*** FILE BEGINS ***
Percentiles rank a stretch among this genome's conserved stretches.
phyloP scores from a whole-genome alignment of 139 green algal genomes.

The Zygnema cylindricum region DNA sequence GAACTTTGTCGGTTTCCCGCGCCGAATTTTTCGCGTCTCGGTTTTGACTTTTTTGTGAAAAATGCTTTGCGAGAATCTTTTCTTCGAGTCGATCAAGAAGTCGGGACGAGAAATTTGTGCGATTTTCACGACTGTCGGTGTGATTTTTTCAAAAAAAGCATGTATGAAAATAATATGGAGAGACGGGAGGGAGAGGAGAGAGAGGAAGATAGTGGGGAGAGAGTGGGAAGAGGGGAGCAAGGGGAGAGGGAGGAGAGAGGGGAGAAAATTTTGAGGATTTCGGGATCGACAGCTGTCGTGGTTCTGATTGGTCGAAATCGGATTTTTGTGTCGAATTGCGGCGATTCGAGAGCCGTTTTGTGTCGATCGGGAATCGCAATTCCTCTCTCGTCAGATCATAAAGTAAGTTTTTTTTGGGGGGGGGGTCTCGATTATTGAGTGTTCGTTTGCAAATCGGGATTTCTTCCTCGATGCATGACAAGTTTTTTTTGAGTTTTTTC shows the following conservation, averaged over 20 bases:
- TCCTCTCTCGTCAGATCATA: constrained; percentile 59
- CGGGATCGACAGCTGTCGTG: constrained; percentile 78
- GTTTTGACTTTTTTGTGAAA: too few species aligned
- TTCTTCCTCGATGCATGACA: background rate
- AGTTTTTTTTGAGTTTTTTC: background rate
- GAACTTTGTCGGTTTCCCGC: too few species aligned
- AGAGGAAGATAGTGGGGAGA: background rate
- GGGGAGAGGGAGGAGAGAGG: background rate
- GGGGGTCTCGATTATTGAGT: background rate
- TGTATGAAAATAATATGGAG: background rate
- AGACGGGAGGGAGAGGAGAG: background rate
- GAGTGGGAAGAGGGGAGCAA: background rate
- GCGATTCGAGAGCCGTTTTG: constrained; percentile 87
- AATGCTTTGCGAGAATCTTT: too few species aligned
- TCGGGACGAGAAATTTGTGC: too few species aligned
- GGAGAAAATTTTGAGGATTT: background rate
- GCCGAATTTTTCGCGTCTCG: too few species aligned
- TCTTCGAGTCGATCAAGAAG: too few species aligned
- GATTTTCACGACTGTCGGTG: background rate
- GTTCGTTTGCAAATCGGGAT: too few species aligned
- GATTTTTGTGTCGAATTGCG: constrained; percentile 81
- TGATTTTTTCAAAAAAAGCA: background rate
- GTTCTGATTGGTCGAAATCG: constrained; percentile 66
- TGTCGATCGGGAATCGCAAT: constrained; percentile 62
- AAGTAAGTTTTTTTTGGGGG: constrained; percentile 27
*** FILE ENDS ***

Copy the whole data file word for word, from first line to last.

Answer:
Percentiles rank a stretch among this genome's conserved stretches.
phyloP scores from a whole-genome alignment of 139 green algal genomes.

The Zygnema cylindricum region DNA sequence GAACTTTGTCGGTTTCCCGCGCCGAATTTTTCGCGTCTCGGTTTTGACTTTTTTGTGAAAAATGCTTTGCGAGAATCTTTTCTTCGAGTCGATCAAGAAGTCGGGACGAGAAATTTGTGCGATTTTCACGACTGTCGGTGTGATTTTTTCAAAAAAAGCATGTATGAAAATAATATGGAGAGACGGGAGGGAGAGGAGAGAGAGGAAGATAGTGGGGAGAGAGTGGGAAGAGGGGAGCAAGGGGAGAGGGAGGAGAGAGGGGAGAAAATTTTGAGGATTTCGGGATCGACAGCTGTCGTGGTTCTGATTGGTCGAAATCGGATTTTTGTGTCGAATTGCGGCGATTCGAGAGCCGTTTTGTGTCGATCGGGAATCGCAATTCCTCTCTCGTCAGATCATAAAGTAAGTTTTTTTTGGGGGGGGGGTCTCGATTATTGAGTGTTCGTTTGCAAATCGGGATTTCTTCCTCGATGCATGACAAGTTTTTTTTGAGTTTTTTC shows the following conservation, averaged over 20 bases:
- TCCTCTCTCGTCAGATCATA: constrained; percentile 59
- CGGGATCGACAGCTGTCGTG: constrained; percentile 78
- GTTTTGACTTTTTTGTGAAA: too few species aligned
- TTCTTCCTCGATGCATGACA: background rate
- AGTTTTTTTTGAGTTTTTTC: background rate
- GAACTTTGTCGGTTTCCCGC: too few species aligned
- AGAGGAAGATAGTGGGGAGA: background rate
- GGGGAGAGGGAGGAGAGAGG: background rate
- GGGGGTCTCGATTATTGAGT: background rate
- TGTATGAAAATAATATGGAG: background rate
- AGACGGGAGGGAGAGGAGAG: background rate
- GAGTGGGAAGAGGGGAGCAA: background rate
- GCGATTCGAGAGCCGTTTTG: constrained; percentile 87
- AATGCTTTGCGAGAATCTTT: too few species aligned
- TCGGGACGAGAAATTTGTGC: too few species aligned
- GGAGAAAATTTTGAGGATTT: background rate
- GCCGAATTTTTCGCGTCTCG: too few species aligned
- TCTTCGAGTCGATCAAGAAG: too few species aligned
- GATTTTCACGACTGTCGGTG: background rate
- GTTCGTTTGCAAATCGGGAT: too few species aligned
- GATTTTTGTGTCGAATTGCG: constrained; percentile 81
- TGATTTTTTCAAAAAAAGCA: background rate
- GTTCTGATTGGTCGAAATCG: constrained; percentile 66
- TGTCGATCGGGAATCGCAAT: constrained; percentile 62
- AAGTAAGTTTTTTTTGGGGG: constrained; percentile 27